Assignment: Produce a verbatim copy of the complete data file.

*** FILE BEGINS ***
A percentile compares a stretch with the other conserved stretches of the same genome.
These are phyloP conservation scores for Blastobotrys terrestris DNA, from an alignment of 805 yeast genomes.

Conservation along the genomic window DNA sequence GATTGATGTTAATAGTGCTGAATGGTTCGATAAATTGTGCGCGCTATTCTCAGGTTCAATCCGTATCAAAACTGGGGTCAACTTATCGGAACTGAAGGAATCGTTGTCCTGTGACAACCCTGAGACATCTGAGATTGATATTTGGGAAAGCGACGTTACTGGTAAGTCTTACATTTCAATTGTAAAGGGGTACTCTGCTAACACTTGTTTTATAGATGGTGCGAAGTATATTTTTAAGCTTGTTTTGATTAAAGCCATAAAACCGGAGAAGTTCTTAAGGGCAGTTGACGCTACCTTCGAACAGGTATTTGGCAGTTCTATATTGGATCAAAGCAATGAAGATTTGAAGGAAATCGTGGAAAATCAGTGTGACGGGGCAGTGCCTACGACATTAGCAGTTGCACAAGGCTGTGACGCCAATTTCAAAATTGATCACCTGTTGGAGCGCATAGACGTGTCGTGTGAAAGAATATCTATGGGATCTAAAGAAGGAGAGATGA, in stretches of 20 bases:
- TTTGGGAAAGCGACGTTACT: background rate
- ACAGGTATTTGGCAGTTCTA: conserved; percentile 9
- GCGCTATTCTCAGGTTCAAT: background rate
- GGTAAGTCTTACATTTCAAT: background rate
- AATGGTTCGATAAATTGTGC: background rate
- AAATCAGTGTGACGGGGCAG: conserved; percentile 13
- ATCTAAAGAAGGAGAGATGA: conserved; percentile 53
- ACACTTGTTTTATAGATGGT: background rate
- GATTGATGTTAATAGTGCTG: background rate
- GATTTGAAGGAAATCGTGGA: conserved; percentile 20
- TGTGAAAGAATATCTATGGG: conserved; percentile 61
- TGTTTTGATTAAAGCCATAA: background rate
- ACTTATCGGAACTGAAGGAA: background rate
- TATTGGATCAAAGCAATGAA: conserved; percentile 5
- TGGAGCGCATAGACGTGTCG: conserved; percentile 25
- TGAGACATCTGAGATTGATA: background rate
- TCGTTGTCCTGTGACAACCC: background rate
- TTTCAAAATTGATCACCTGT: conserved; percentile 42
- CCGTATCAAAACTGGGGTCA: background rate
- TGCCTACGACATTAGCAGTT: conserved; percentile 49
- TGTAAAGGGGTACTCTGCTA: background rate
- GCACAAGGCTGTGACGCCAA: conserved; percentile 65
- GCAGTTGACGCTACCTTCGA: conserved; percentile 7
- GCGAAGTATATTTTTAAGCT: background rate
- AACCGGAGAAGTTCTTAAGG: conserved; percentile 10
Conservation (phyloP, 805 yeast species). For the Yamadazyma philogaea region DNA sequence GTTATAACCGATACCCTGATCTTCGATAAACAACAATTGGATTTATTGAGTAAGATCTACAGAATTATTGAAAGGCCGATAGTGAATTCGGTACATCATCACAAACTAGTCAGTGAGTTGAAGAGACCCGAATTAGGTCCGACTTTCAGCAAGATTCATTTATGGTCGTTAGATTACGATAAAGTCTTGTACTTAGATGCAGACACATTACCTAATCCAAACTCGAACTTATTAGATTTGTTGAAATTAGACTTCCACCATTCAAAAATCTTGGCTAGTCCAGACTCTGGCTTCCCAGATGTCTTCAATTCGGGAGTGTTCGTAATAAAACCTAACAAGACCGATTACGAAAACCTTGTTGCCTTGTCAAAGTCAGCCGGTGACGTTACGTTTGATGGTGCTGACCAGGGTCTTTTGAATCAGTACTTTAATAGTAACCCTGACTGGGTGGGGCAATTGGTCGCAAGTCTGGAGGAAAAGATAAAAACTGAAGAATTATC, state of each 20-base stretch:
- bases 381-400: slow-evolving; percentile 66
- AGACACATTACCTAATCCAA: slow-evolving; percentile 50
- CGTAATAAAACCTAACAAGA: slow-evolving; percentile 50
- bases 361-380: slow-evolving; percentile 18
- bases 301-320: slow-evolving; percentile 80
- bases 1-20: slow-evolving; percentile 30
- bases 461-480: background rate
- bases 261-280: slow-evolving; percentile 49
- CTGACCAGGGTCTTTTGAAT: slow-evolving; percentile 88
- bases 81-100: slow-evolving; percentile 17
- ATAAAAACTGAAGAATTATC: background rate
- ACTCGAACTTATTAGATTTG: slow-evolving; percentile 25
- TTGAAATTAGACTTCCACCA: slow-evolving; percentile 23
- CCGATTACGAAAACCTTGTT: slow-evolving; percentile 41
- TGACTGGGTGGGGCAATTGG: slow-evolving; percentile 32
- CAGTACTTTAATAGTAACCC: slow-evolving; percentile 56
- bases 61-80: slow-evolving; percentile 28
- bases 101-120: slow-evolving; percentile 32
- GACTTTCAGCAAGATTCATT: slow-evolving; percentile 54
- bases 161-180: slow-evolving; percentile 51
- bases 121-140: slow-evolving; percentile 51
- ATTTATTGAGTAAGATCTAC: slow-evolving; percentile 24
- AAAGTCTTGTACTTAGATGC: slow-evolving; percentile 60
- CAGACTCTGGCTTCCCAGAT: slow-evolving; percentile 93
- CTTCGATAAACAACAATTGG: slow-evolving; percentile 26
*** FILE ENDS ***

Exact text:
A percentile compares a stretch with the other conserved stretches of the same genome.
These are phyloP conservation scores for Blastobotrys terrestris DNA, from an alignment of 805 yeast genomes.

Conservation along the genomic window DNA sequence GATTGATGTTAATAGTGCTGAATGGTTCGATAAATTGTGCGCGCTATTCTCAGGTTCAATCCGTATCAAAACTGGGGTCAACTTATCGGAACTGAAGGAATCGTTGTCCTGTGACAACCCTGAGACATCTGAGATTGATATTTGGGAAAGCGACGTTACTGGTAAGTCTTACATTTCAATTGTAAAGGGGTACTCTGCTAACACTTGTTTTATAGATGGTGCGAAGTATATTTTTAAGCTTGTTTTGATTAAAGCCATAAAACCGGAGAAGTTCTTAAGGGCAGTTGACGCTACCTTCGAACAGGTATTTGGCAGTTCTATATTGGATCAAAGCAATGAAGATTTGAAGGAAATCGTGGAAAATCAGTGTGACGGGGCAGTGCCTACGACATTAGCAGTTGCACAAGGCTGTGACGCCAATTTCAAAATTGATCACCTGTTGGAGCGCATAGACGTGTCGTGTGAAAGAATATCTATGGGATCTAAAGAAGGAGAGATGA, in stretches of 20 bases:
- TTTGGGAAAGCGACGTTACT: background rate
- ACAGGTATTTGGCAGTTCTA: conserved; percentile 9
- GCGCTATTCTCAGGTTCAAT: background rate
- GGTAAGTCTTACATTTCAAT: background rate
- AATGGTTCGATAAATTGTGC: background rate
- AAATCAGTGTGACGGGGCAG: conserved; percentile 13
- ATCTAAAGAAGGAGAGATGA: conserved; percentile 53
- ACACTTGTTTTATAGATGGT: background rate
- GATTGATGTTAATAGTGCTG: background rate
- GATTTGAAGGAAATCGTGGA: conserved; percentile 20
- TGTGAAAGAATATCTATGGG: conserved; percentile 61
- TGTTTTGATTAAAGCCATAA: background rate
- ACTTATCGGAACTGAAGGAA: background rate
- TATTGGATCAAAGCAATGAA: conserved; percentile 5
- TGGAGCGCATAGACGTGTCG: conserved; percentile 25
- TGAGACATCTGAGATTGATA: background rate
- TCGTTGTCCTGTGACAACCC: background rate
- TTTCAAAATTGATCACCTGT: conserved; percentile 42
- CCGTATCAAAACTGGGGTCA: background rate
- TGCCTACGACATTAGCAGTT: conserved; percentile 49
- TGTAAAGGGGTACTCTGCTA: background rate
- GCACAAGGCTGTGACGCCAA: conserved; percentile 65
- GCAGTTGACGCTACCTTCGA: conserved; percentile 7
- GCGAAGTATATTTTTAAGCT: background rate
- AACCGGAGAAGTTCTTAAGG: conserved; percentile 10
Conservation (phyloP, 805 yeast species). For the Yamadazyma philogaea region DNA sequence GTTATAACCGATACCCTGATCTTCGATAAACAACAATTGGATTTATTGAGTAAGATCTACAGAATTATTGAAAGGCCGATAGTGAATTCGGTACATCATCACAAACTAGTCAGTGAGTTGAAGAGACCCGAATTAGGTCCGACTTTCAGCAAGATTCATTTATGGTCGTTAGATTACGATAAAGTCTTGTACTTAGATGCAGACACATTACCTAATCCAAACTCGAACTTATTAGATTTGTTGAAATTAGACTTCCACCATTCAAAAATCTTGGCTAGTCCAGACTCTGGCTTCCCAGATGTCTTCAATTCGGGAGTGTTCGTAATAAAACCTAACAAGACCGATTACGAAAACCTTGTTGCCTTGTCAAAGTCAGCCGGTGACGTTACGTTTGATGGTGCTGACCAGGGTCTTTTGAATCAGTACTTTAATAGTAACCCTGACTGGGTGGGGCAATTGGTCGCAAGTCTGGAGGAAAAGATAAAAACTGAAGAATTATC, state of each 20-base stretch:
- bases 381-400: slow-evolving; percentile 66
- AGACACATTACCTAATCCAA: slow-evolving; percentile 50
- CGTAATAAAACCTAACAAGA: slow-evolving; percentile 50
- bases 361-380: slow-evolving; percentile 18
- bases 301-320: slow-evolving; percentile 80
- bases 1-20: slow-evolving; percentile 30
- bases 461-480: background rate
- bases 261-280: slow-evolving; percentile 49
- CTGACCAGGGTCTTTTGAAT: slow-evolving; percentile 88
- bases 81-100: slow-evolving; percentile 17
- ATAAAAACTGAAGAATTATC: background rate
- ACTCGAACTTATTAGATTTG: slow-evolving; percentile 25
- TTGAAATTAGACTTCCACCA: slow-evolving; percentile 23
- CCGATTACGAAAACCTTGTT: slow-evolving; percentile 41
- TGACTGGGTGGGGCAATTGG: slow-evolving; percentile 32
- CAGTACTTTAATAGTAACCC: slow-evolving; percentile 56
- bases 61-80: slow-evolving; percentile 28
- bases 101-120: slow-evolving; percentile 32
- GACTTTCAGCAAGATTCATT: slow-evolving; percentile 54
- bases 161-180: slow-evolving; percentile 51
- bases 121-140: slow-evolving; percentile 51
- ATTTATTGAGTAAGATCTAC: slow-evolving; percentile 24
- AAAGTCTTGTACTTAGATGC: slow-evolving; percentile 60
- CAGACTCTGGCTTCCCAGAT: slow-evolving; percentile 93
- CTTCGATAAACAACAATTGG: slow-evolving; percentile 26